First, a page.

Thanks so much. Mate, I’m really keen to get into this chat with you today, as I know you are very well-qualified to be talking about this, but let’s catch the listeners up on your background and your career, because they haven’t spent the last week googling your name and taking notes like I have.

Cameron:
Thanks Chris. My background is wide and varied, as far as my experience. Some of my more recent roles as former CEO of a client experience technology company, CoTe Software and Solutions, I’ve been a CIO for Vision Australia, I’ve had a variety of business transformations and digital transformation roles at IAG Computershare, so a very wide variety of experiences both from the business side, but also from a technical and delivery side. So that kind of consumer technology experiences is what we really kind of bring in, now, to SXiQ, in the employee experience side.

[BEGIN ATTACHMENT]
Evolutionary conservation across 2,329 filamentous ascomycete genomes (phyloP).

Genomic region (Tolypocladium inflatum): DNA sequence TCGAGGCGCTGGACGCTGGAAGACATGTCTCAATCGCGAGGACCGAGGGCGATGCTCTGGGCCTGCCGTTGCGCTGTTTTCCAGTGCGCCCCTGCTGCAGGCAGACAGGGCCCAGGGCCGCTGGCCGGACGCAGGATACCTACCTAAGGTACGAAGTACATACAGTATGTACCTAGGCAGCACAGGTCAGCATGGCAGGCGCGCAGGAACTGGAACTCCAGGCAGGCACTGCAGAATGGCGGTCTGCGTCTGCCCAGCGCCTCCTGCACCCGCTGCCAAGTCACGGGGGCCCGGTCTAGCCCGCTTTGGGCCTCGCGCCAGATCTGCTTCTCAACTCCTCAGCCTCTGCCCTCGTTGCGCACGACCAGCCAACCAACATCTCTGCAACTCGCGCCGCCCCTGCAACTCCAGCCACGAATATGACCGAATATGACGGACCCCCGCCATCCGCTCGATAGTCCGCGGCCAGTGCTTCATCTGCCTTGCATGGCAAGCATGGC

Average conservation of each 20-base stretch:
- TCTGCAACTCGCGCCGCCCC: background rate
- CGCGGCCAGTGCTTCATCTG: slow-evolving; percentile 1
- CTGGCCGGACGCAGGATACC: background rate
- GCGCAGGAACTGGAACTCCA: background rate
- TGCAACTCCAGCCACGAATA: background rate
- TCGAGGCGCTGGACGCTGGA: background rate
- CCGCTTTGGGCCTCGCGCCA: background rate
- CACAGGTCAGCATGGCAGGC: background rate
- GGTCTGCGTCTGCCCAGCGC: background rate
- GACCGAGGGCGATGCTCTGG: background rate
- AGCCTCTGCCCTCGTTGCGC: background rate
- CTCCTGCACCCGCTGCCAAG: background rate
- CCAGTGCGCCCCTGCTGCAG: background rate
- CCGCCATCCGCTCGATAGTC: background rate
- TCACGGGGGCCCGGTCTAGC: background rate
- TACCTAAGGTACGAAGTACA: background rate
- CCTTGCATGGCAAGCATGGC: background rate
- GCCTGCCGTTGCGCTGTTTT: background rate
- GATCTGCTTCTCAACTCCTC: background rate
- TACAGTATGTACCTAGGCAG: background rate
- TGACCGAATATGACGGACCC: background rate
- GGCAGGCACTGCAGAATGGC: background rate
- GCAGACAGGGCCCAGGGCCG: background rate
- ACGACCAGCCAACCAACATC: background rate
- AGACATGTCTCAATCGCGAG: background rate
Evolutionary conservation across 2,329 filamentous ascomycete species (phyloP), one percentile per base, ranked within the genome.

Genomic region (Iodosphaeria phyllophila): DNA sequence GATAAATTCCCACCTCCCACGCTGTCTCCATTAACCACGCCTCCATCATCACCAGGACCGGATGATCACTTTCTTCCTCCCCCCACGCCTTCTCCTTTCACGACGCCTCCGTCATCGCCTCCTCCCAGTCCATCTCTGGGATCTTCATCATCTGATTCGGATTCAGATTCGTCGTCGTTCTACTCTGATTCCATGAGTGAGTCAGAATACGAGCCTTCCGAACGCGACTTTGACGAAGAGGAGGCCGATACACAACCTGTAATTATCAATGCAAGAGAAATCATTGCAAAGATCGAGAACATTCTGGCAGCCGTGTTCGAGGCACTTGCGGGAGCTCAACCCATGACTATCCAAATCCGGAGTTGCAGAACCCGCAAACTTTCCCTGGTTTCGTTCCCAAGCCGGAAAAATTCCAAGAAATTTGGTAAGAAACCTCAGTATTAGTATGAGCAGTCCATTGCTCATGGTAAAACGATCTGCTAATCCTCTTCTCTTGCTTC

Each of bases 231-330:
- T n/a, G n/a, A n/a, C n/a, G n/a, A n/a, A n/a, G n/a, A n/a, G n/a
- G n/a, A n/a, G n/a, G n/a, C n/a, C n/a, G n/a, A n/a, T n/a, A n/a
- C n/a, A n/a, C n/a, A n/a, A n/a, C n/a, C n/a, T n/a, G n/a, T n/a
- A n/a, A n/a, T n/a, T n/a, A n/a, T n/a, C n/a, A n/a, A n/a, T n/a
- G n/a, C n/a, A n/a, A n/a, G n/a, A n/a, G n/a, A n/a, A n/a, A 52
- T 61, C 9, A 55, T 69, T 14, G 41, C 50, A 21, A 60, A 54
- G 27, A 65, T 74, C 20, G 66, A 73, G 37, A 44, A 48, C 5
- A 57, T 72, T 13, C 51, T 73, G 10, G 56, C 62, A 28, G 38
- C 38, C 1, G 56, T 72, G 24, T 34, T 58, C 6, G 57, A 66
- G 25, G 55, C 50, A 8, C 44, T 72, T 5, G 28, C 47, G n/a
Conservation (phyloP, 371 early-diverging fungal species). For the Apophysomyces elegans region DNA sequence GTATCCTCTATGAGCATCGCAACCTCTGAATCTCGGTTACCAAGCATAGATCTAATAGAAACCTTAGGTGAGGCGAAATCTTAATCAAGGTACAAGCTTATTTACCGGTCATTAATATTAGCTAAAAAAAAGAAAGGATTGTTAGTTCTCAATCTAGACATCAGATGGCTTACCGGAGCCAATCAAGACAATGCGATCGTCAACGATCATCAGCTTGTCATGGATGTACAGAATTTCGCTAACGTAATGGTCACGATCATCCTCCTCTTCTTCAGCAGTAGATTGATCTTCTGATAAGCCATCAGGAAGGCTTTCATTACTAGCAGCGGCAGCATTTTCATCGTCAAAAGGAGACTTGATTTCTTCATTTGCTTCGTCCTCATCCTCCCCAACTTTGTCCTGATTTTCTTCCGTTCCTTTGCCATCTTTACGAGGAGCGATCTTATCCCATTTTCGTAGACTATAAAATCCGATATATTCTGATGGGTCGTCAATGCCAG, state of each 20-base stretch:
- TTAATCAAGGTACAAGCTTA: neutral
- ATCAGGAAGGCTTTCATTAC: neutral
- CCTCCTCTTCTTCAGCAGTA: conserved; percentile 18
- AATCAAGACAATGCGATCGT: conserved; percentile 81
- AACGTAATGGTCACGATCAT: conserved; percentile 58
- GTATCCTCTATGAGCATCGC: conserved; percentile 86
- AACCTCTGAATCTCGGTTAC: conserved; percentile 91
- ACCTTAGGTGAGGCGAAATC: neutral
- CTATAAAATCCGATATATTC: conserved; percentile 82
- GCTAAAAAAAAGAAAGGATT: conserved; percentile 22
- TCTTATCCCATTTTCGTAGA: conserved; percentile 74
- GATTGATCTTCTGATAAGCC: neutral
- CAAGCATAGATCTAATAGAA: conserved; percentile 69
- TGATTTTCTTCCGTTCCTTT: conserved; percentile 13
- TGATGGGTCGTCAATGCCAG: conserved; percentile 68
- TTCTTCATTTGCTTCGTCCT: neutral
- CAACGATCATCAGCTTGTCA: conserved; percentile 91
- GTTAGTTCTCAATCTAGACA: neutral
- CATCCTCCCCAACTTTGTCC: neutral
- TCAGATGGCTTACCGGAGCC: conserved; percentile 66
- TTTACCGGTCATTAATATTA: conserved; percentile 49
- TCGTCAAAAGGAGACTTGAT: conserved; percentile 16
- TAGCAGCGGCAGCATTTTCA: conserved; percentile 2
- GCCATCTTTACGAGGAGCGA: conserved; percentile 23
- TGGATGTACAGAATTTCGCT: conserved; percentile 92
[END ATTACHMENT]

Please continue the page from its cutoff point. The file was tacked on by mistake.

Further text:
Chris:
Phew. It sounds like I’ve made the right decision to get you onto this podcast, then.

Cameron:
Yeah, fully.

Chris:
Speaking of the research that I did on you, I’m going to quote you from one of your blog articles that I read.

Cameron:
Sure.

Chris:
You said, “This is the golden age of technological change. There has never been a time where we possess so much technology and data that could change your business.” And I agree with you, and it’s really exciting. But on the flip side, I’m sure you’ve worked with some clients that are a little bit stressed out with handling so many moving pieces.

Cameron:
Yeah, look, it definitely is, and, as you said, there’s so much technology we’ve got access to, so much data. And, I guess, that that’s a really positive, it’s helping industries get disrupted it’s helping organizational change, accelerate their digital transformation. But if you think about it from an employee perspective, you’re really getting a lot of noise.

Cameron:
You’ve got core systems to do, your CRM to … lot of things about your customer. You’ve got a HR system, you’ve got data in different points in systems, you’ve been asked to do these different tasks, and there’s this whole lot of noise going in for enterprises around people just trying to do their daily job. So, whilst it’s creating a lot of disruptions in the market and industry, there’s been a lot more emphasis on the actual employees and how they operate, and how much information and data they now have to deal with just to do their job.